Upon completion of each treatment routine, five (5) rats from each group were randomly selected and euthanized using 1 ml of Ketamine as anesthetic. The remaining 5 rats in each group were given 100 mg/kg of Ascorbic acid for another period of 4 weeks. Upon completion, the animals were sacrificed and their testes was obtained for histological findings and oxidative stress markers, blood was taken for hormonal parameters [13,14]. The testes were excised and seminal parameters were analyzed. The testes were fixed in Bouin’s fluid for histological purpose.

Histological Procedures

For the histological analysis, Hand E was used as stains. The sections were made at 5microns before photomicrography at X 400 magnification. The harvested testes were kept in a universal bottle containing Bouin’s fluid. Tissues were processed for microscopic examination making use of a standard protocol and 5µm thick paraffin section were made.

Testicular Weight

The testes were weighed using a sensitive weighing scale balance and recorded, before fixing in Bouin’s fluid.

Blood Collection

About 2mls of blood were collected through cardiac puncture into heparinized bottles. This were immediately put into the ice filled cooler, then into the refrigerator for preservation. The blood was later taken and centrifuged for about 20 min. After been separated from the red cells, it was stored in bottles and sealed before being put in the refrigerator.

Seminal Fluid Analysis

Incision was made on the caudal epididymis; it was then placed in a 0.5ml of 0.9% normal saline and fluid collected using a glass pipette. Epididymis fluid of 5ml was delivered into a glass slide and covered with a cover slip [15]. The sperm progressive motility was determined by Bearden and Fluquary [16]. The spermatozoa were also counted by hemocytometer, made use of the improved Neubauer chamber as explained by Pant and Srivastava [17]. Microscopic examinations of the seminal smears were stained with Eosin and the stains were carried out to determine the percentages of sperm the morphology (head, body and tail) [18]. The slides were viewed under a light microscope (MagX100).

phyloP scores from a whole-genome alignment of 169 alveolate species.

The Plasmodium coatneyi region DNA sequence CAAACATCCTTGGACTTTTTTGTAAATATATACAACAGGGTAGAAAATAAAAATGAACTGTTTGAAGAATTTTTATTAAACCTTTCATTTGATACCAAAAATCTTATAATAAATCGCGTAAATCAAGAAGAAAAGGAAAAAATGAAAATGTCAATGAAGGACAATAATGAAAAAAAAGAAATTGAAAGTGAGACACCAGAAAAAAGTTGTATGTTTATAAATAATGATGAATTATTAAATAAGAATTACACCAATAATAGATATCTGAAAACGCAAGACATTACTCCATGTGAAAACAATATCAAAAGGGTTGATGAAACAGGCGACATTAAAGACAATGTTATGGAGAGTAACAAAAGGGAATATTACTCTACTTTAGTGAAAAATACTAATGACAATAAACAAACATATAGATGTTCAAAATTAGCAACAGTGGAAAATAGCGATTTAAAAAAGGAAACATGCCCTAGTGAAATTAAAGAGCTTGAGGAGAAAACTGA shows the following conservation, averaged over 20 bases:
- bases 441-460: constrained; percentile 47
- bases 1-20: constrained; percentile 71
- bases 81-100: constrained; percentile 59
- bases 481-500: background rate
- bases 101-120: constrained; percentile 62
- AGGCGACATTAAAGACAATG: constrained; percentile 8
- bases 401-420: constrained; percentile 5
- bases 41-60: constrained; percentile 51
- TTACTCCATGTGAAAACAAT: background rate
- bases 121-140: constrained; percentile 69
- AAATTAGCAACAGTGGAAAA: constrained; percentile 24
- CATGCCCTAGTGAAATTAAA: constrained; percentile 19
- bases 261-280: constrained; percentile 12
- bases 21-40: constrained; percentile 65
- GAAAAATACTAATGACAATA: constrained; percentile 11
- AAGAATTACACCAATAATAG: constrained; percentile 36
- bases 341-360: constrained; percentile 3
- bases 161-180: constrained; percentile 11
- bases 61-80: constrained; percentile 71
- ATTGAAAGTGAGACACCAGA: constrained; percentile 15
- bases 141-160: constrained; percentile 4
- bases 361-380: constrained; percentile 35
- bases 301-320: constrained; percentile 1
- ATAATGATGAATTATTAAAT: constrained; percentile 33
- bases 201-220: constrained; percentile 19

Serum Hormone Analysis

Sera were obtained from blood sample collected and used for testosterone, follicle stimulating hormone and luteinizing hormone assays. The analysis was carried out using an enzyme-linked immunoassay (EIA) system. The EIA kits which contained the different EIA enzyme label, substrate reagents and quality control sample were obtained from Fortress Inc. (UK).


The data acquired from all groups were compiled and statistically analyzed using One Way of variance (ANOVA) and Student t-test method on SPSS software version 22. LSD multiple test range was used to compare means obtained after each treatment with control measurements. The result of the data was expressed as mean ±SEM (standard error of mean) were p<0.05 was taken as significant.


Effects of Dextromethorphan and Ascorbic Acid on Body Weight of Male Sprague-Dawley Rats

In the Dextromethorphan group, significant increase was seen in the body weight of the adult male Sprague rats in both control and treatment groups. In the Ascorbic Acid group, significant increase was seen in the body weight of the rats in both control and treatment groups (Table 1).

Effect of Dextromethorphan and Ascorbic Acid on Testicular Weight

In the dextromethorphan group, an irregular pattern was recorded, slight increase was seen in both low and high doses and a decrease in medium dose when compared to control. When medium and high doses were compared to low dose, a slight decrease was noticed. Slight increase was seen when high dose was compared to medium dose. When treatment groups of Ascorbic acid were compared to the treatment groups of Dextromethorphan, slight increase in parameter was recorded (Table 2).

Effect of Dextromethorphan and Ascorbic Acid on Oxidative Stress Markers of Adult Male Sprague-Dawley Rats